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Do the Colts have the best tight end room in the NFL?

The answer in my opinion, is yes. Yes they do.

Buffalo Bills v Indianapolis Colts Photo by Michael Hickey/Getty Images

The Colts offense is starting to turn the corner and look more like what we expected it to as the various position groups get healthy. The wide receivers have been consistently a weakness, as we expected they might be, to some degree.

However, what is becoming harder to ignore is just how good the tight end group is. The Colts tight ends account for 9 of Andrew Luck’s 20 passing touchdowns this season so far. What’s more shocking is that this has taken place with their best player at the position out with an injury.

Houston Texans v Indianapolis Colts Photo by Andy Lyons/Getty Images

Over the past two seasons, Jack Doyle has proven to be a valuable and consistent contributor in the Colts’ offense, a player who can move the sticks as well as provide solid blocking in the running game. He has been Andrew Luck’s favorite target on those downs where they have to get a completion.

With him absent, the Colts certainly felt the effects. Doyle was used heavily in the first two games as a blocker. The offensive line was decimated with injury and that resulted in the need to use him as a blocker more than a receiver. With his loss, the impact on the running game was felt immediately.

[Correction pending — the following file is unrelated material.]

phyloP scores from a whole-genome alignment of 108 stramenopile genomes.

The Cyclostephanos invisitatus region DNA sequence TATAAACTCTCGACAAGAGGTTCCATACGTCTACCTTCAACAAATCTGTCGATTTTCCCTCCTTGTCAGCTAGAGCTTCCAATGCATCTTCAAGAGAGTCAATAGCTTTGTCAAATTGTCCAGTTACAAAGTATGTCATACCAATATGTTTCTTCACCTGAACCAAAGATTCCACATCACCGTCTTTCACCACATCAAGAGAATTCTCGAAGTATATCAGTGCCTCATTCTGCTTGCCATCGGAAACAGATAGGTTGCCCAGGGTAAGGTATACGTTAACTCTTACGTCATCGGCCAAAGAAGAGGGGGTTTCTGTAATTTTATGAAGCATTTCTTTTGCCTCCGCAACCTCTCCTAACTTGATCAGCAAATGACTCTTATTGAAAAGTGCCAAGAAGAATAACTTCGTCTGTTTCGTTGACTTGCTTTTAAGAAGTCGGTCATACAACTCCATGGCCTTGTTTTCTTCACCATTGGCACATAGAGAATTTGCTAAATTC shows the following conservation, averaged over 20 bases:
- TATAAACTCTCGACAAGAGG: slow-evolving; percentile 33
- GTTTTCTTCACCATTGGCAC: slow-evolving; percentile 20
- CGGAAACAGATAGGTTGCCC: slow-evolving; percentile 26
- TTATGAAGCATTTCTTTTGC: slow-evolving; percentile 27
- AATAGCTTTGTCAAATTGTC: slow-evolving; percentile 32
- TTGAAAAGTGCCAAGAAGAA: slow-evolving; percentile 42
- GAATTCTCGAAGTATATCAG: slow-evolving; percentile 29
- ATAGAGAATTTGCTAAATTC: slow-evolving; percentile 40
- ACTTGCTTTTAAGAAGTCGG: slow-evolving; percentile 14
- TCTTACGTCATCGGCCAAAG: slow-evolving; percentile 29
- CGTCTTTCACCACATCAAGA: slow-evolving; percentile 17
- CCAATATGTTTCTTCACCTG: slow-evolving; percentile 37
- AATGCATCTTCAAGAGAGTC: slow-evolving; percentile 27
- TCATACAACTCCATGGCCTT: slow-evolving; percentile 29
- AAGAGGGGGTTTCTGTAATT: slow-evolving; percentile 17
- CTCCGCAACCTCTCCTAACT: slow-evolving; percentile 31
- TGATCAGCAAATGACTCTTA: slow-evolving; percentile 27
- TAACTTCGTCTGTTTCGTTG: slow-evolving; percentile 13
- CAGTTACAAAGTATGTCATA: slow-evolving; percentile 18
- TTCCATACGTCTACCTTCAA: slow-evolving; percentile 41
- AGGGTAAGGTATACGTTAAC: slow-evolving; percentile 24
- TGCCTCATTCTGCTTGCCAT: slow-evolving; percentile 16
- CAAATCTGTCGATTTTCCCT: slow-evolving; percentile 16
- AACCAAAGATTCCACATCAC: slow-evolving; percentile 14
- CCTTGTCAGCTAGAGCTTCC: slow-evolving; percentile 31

Now however, with the offensive line clicking after Anthony Castonzo’s return, the running game is starting to get some traction. If Doyle is able to return following the Colts’ bye week, he provides yet another receiving threat to be paired with an already potent tight end group.

Indianapolis Colts v New York Jets Photo by Mike Stobe/Getty Images

Just how strong is this group? Well, Eric Ebron, the Detroit Lions’ first round “bust” that Chris Ballard signed in the offseason has already bested his career touchdown marker with 6—5 of which have come in the red zone. That number ties him for 2nd in the league in receiving touchdowns, trailing only the electric Tyreek Hill.

The guy who would likely find himself the TE3 upon Jack Doyle’s return? That’s Erik Swoope. The Colts’ pet project, a basketball player converted to tight end, has bounced back and forth from the practice squad throughout the season. Even so, he has 7 catches on 8 targets. 3 of them are for touchdowns. That’s more than Zach Ertz, Rob Gronkowski, Tyler Eiffert, or Jimmy Graham. I’m not sure how you can get better production out of your 3rd string tight end than that.

Buffalo Bills v Indianapolis Colts Photo by Michael Hickey/Getty Images

Understand, I’m not saying Swoope is better than those guys. What I’m saying is that we’ve got a coach who knows how to put tight ends in a position to win matchups, and we’ve got the tight end talent to do it. If Jack Doyle is able to return after the bye, this offense gets even more dangerous.

Why, exactly? Because his return will let them run in 12 personnel with their best players on offense. 12 personnel just means 1 running back and 2 tight ends are in the formation. With such dangerous receiving threats at tight end and with a budding running attack, 12 personnel can prove to be an absolute nightmare for defenses to cover.

With an extra tight end in the game, you have better blocking for your running backs. However, when your tight ends are also dangerous receiving threats, the defense can’t overplay the run, because a play action pass can kill them. Oh, and once you’ve covered them, you just have to deal with T.Y. Hilton, one of the most dangerous deep threats in the NFL.

This is exactly the problem Frank Reich wants this offense to create for opposing defenses. If the offensive line can continue its run of excellent play and the running game can continue to be effective, that is exactly what the offense will do.